CHARACTERS #6 - CHARACTER DEPTH, CHARACTER BUILDING, AND CHARACTER 'DON'TS'
There are just a few points I need to make about creating deep, multi-dimensional characters.
Three-Dimensional Main Characters
A few steps to developing them:
1 - Allow for “out of character” characterization:
Don’t limit your characters to a certain set of behaviors so that your shy character is ALWAYS shy, or your outspoken character is ALWAYS loud. Instead, be open to unexpected character traits. What makes people so interesting is how unexpected their behaviors or reactions can be. Ask yourself: Are your characters surprising you with their quirks?
2 - Use real life experiences:
To make a character three-dimensional is to make him or her more believable. What better way to place your character firmly in reality than by using your own life experiences to influence your character’s? Sprinkle your creative narrative with elements of reality so that you allow yourself some distance between your real life and your writing.
3 - Every Strength has a Weakness
One key factor we must appreciate is that every strength has a flaw. A loyal person is noble, but they are also often naïve. A strong leader gets the job done, but often is a control-freak who fails to rely on a team and sucks at delegating. A tender-hearted person is kind, loving, but often used.
Part of creating conflict is to place the character in situations where the strength becomes a fatal flaw. The character’s arc is to learn to address this flaw and change.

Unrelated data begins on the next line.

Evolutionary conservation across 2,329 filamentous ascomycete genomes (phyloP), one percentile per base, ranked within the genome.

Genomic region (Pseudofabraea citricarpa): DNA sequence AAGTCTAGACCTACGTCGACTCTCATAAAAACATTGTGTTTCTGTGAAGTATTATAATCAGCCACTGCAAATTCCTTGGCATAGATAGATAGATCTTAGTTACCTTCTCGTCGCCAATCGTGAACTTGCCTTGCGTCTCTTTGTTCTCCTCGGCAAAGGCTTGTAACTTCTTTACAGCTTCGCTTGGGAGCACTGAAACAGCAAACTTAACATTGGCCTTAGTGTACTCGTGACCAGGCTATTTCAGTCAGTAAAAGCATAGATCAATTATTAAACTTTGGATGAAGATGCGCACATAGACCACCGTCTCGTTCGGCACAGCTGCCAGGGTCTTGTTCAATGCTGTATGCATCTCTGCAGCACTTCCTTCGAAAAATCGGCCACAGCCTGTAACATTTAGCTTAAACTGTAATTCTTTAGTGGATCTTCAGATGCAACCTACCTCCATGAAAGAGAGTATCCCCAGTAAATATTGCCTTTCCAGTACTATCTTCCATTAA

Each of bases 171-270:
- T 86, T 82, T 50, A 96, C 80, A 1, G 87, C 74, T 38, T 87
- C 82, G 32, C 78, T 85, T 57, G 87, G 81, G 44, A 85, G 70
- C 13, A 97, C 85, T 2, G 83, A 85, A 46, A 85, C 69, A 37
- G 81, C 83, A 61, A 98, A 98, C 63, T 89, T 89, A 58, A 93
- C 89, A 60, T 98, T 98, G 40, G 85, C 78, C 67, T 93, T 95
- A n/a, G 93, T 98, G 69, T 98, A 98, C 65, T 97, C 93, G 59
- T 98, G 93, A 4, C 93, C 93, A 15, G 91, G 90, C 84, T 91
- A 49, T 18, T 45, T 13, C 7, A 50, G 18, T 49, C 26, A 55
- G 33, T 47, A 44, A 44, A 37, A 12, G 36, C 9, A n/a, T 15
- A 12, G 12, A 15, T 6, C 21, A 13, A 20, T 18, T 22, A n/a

4 - Ask your character these three questions:
-How do you behave in public?
-How do you behave amongst family and close friends?
-What are you like when you're alone?
These questions represent three aspects of a person’s life – public, personal and private. People in real life behave differently and show different aspects of themselves according to who they are with. We are complex and faceted. So to replicate this in our screenwriting will produce the effect of making our characters feeling real.
- What the three dimensions are:
1st dimension - How other characters and readers see and relate to them. This includes surface traits, quirks, and habits. It may be real or it may be fake, but without another dimension the reader would never know. Extra, background characters are often only one-dimensional, as they should be.
You need to make sure, though, that your main characters are not one-dimensional. How can you tell?
The frustrated waitress who refuses to laugh or smile and always spills coffee on her customers? That's a one-dimensional character.
The baseball coach teaching his team good morals when he goes home and doesn't live by a single one of those morals? That's a one dimensional character.
Why? Because we don’t know what, if anything, is behind those behaviors or those quirks. If the character is a hero or a villain, we need to know these things.
This is often a slip-up for newer writers, who provide their character with a variety of quirks and mannerisms designed to make them either cool, weird or supposedly – best intentions — compelling. But if those quirks and kinks are all you offer the reader, in the hope that the reader will fill in all the blanks, then you’ve created a one-dimensional character.
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